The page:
Jean said...

Thanks for posting--do you know about the Facebook page "Parents of Adrenal Insufficient Children"? It's a great place to find support and help for the unique challenges parents face.

Becca said...

My also 14 mth old daughter has CAH. She is an amazing blessing and we all adore her, she is a mystery. Thought "why" so many times & still have those days on occasion but we are fortunate that we have never gone onto crisis though we always must stand guarded & ready. Annie was born on my dad's actual bday into Heaven, comforts me to know that day was a blessing after all. I will keep all of you in my thoughts & prayers.

Robin said...

I just read about Anna and started reading through your blog. Hugs to you.

I have adrenal insufficiency because I had Cushing's Disease due to a pituitary tumor. Removing the tumor did not cure me, so my adrenal glands were removed to control my Cushing's. I had the disease for almost 25 years before finding a doctor who knew what it was, and it took another 5 years for a "cure".

Sadly, there are many of us and we trade the Cushing's for adrenal insufficiency because we can control it better. We have what is called a bilateral adrenalectomy to remove the adrenal glands. I now take hydrocortisone and fludrocortisone, salt tablets, and other hormones due to the tumor's affect on my pitutiary gland. I also carry solu-cortef act-o-vials with syringes and have extra vials every where.

I am so sorry for the loss of Anna. I can see the love in your family, and I know you miss her.

Jean said...

Thanks, Becca, for posting. Like you say, you need to stand guarded and ready!

Robin--I looked at your blog--what a story! I am so glad you finally got to the bottom of the problem, and have been able to manage the new you. You do look great! One of my friends has daughters who had Cushings and now have AI. It's a hard solution, but I guess it's what works.

Anonymous said...

I am so sorry for the loss of your sweet daughter. Thank you for sharing her story. My three month old son has been diagnosed with secondary adrenal insufficiency and hypothyroidism due to a small, slightly misplaced pituitary gland. So far, his testosterone and growth hormone levels are normal, but that could change in the next few months. We feel fortunate that he has complete adrenal insufficiency as this led to him being diagnosed very quickly. He takes hydrocortisone three times daily and synthroid once daily. He is growing like a weed, meeting all of his milestones and is the picture of health and happiness. This is a lifelong condition and we pray that he, and others with similar conditions, continue to respond to treatment. Maybe their lives will help increase awareness and further treatment of this condition.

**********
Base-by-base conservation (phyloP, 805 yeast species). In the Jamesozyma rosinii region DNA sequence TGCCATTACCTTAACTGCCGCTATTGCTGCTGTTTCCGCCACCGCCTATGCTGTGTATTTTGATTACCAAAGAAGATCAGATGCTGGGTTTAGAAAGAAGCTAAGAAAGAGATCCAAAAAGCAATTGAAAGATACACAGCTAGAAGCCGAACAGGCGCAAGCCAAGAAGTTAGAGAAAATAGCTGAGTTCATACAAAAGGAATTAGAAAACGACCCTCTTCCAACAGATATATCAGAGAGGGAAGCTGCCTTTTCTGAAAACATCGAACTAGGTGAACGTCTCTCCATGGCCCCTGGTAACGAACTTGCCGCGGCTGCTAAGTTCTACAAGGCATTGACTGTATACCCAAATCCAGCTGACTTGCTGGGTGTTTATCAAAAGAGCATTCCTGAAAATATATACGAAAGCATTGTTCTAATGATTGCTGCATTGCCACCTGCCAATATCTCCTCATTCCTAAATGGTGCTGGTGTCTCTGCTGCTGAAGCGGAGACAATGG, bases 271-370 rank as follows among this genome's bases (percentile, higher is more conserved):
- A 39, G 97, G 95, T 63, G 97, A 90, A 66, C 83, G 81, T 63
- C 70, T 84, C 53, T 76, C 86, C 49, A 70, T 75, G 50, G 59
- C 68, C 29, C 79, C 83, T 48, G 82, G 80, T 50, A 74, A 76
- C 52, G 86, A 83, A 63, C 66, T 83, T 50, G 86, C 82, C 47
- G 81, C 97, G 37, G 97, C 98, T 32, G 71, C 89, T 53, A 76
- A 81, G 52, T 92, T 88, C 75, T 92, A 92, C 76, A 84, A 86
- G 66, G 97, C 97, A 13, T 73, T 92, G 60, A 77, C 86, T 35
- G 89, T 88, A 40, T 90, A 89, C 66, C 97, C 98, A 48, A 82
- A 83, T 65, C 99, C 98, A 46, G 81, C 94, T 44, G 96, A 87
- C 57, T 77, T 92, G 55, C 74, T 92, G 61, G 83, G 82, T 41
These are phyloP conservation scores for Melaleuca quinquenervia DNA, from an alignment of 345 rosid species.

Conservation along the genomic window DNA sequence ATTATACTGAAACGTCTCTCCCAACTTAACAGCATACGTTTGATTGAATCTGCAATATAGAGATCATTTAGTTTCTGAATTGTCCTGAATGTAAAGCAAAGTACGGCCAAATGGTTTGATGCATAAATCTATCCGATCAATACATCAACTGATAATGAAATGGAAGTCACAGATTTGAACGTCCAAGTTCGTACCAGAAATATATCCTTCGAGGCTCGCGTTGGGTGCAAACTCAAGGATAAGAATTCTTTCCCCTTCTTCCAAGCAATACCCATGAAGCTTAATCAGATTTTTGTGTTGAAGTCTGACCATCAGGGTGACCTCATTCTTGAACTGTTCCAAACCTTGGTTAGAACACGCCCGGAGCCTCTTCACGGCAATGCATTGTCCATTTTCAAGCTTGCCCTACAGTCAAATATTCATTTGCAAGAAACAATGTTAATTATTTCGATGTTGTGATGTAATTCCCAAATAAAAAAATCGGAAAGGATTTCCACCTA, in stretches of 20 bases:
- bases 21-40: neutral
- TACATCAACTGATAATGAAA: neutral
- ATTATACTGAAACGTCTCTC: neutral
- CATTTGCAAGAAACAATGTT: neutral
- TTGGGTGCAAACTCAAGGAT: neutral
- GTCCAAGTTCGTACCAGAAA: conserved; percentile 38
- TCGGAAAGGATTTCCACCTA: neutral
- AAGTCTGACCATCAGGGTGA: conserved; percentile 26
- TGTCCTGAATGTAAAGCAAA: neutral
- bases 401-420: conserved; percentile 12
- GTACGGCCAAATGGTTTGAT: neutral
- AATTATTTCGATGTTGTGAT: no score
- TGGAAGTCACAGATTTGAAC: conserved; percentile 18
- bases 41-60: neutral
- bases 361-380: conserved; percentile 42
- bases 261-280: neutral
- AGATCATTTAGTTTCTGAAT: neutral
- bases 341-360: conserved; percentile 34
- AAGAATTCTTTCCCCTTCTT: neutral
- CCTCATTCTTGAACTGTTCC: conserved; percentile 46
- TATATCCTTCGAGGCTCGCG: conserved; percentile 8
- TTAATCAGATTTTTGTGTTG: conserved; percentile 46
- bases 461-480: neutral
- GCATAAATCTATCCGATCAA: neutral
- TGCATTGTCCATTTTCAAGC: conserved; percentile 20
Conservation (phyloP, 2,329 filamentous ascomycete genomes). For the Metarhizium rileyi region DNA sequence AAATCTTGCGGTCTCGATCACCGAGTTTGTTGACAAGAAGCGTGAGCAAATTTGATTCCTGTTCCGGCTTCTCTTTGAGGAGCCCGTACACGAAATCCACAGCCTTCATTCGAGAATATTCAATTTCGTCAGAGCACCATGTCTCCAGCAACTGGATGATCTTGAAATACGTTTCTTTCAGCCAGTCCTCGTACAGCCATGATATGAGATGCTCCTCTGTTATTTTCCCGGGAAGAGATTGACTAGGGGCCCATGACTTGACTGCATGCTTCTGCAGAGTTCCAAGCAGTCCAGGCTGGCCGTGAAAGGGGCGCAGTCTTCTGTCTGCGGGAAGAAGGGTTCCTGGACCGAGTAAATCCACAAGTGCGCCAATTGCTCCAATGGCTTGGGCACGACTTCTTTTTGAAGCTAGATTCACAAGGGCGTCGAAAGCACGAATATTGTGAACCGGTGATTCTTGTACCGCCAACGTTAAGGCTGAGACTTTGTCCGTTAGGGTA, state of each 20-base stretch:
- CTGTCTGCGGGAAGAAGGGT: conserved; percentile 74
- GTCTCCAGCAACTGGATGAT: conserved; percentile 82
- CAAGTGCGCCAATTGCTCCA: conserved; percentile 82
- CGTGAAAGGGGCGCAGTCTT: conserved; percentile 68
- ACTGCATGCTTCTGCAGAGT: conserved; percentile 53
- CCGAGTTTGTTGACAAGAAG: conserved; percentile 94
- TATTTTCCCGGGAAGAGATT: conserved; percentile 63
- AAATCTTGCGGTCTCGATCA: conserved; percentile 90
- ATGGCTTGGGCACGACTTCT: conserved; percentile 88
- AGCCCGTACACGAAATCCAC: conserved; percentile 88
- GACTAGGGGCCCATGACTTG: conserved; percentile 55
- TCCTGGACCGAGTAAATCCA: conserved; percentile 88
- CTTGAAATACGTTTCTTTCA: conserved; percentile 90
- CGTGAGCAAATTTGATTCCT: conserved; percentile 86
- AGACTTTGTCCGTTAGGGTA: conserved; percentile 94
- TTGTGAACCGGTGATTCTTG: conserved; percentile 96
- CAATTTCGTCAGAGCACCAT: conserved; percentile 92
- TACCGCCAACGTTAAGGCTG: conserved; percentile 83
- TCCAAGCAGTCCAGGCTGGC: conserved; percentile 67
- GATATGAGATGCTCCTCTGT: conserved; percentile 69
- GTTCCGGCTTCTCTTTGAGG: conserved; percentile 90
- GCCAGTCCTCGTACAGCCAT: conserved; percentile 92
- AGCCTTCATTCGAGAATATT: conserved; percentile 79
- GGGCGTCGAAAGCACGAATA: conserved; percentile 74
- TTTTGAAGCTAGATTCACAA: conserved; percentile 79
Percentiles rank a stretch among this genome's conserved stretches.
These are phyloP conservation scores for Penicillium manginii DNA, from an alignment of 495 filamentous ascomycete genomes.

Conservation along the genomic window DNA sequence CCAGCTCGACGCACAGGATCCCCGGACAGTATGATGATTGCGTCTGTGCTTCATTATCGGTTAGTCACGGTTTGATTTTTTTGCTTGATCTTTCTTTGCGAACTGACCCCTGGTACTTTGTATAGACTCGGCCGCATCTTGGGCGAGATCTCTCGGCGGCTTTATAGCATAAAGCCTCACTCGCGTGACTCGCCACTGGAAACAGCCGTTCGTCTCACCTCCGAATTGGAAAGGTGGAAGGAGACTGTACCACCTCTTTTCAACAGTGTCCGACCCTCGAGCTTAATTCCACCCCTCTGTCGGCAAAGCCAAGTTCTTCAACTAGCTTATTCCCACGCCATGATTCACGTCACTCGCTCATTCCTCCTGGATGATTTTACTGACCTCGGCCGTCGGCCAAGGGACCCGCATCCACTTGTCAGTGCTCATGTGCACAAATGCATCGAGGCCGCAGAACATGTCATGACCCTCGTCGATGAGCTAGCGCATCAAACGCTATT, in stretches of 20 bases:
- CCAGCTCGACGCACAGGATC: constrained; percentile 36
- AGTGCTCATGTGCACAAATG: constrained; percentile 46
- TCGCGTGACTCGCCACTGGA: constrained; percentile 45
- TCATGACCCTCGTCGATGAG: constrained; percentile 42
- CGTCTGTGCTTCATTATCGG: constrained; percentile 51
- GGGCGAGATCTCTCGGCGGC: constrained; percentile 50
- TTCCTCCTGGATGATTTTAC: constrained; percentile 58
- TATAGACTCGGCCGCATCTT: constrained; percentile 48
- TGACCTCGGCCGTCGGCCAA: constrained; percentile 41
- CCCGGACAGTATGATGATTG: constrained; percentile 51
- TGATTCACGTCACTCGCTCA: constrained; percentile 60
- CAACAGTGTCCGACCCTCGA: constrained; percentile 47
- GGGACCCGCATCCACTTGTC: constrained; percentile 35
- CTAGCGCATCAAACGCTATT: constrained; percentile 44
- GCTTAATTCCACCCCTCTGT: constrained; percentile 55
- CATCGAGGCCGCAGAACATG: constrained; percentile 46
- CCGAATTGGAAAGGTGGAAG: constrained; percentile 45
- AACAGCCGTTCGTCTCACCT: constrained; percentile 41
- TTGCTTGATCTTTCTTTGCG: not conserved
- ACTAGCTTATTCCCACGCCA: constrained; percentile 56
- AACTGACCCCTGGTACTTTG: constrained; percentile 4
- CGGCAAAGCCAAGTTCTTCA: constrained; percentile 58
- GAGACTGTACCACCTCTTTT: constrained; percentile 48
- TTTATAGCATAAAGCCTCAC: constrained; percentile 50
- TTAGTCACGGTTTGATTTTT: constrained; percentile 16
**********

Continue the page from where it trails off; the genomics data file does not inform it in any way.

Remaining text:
Jean said...

Dear Anonymous:

Thanks for posting, and for sharing your son's story. I am so glad he was diagnosed in time, which, of course, is key in managing adrenal insufficiency. I wish him a great, long life, and you wisdom in being his mommy!

Keegan's Momma said...

My son Keegan will be 6 in June and was diagnosed with Septo-Optic Dysplasia at birth. He takes medications to replace the hormones his body doesn't produce, cortisol is one of them.

We just had a serious adrenal crisis scare this month... After writing about it in my blog I started reading about other kids with AI and found your blog. Thank God! & Thank You for sharing!!!

Krystal

Anonymous said...

my daughter was diagnosed when she was 16 with adrenal insufficiency ! Her personally had changed , depression giving things away ,( her bedroom was almost empty ) She stopped hanging out with friend would not tex on the phone ! She couldn't she was confused and altered for months , When she would NOT wake up on morning we rushed her to ER there it took days to find out!

Jean said...

Thanks for posting! What a hard thing you went through to get your daughter diagnosed. How is she doing now?

CheylRN said...

Thank you so much for this website! I am so very, very sorry about your beloved daughter. I am an ER RN who travels frequently. My husband and I went to Belize in October of 1012. Five days after we returned I became seriously ill. Out of nowhere I began to run a temperature of 105 and I became septic. My blood cultures tested positive for a rare type of strep called gemella. I was on multiple antibiotics and seeing an infectious disease specialist. No one could figure out why I remained so ill. I had a CT scan done of my lungs as I also had bilateral pneumonia. Thankfully it showed a growth on my adrenal gland. I say thankfully because this led my primary care Dr to run adrenal labs. BINGO! My cortisol levels were barely detectable. The theory my Dr's have come up with is that the infection wiped out my adrenal glands and my pituitary gland is affected as well. This led them to send me to an endocrinologist who did an Insulin Supression Test which I failed terribly. I was placed on cortisol and human growth hormone injections. We are having a very difficult time managing my disease. My cortisol levels remain very low despite treatment with hydrocortisone. I found your blog after speaking with my MD yesterday and he mentioned the new use of a pump for infusing cortisol. He said it is a new treatment and very difficult to do because it is not FDA approved at this time. My life changed forever after getting this disease. I have gone from being a very busy ER Nurse to fighting each day to have the energy to make it through the day. People are very uninformed about this disease as was I, even being a nurse. Thank you, thank you, for this blog and educating the public about the tragic consequences of this disease. I worked for twelve years in a large pediatric ER and I don't recall ever seeing a case of adrenal crisis. You are certainly honoring your daughters memory by getting the word out there about Addisons. Thank you and God bless!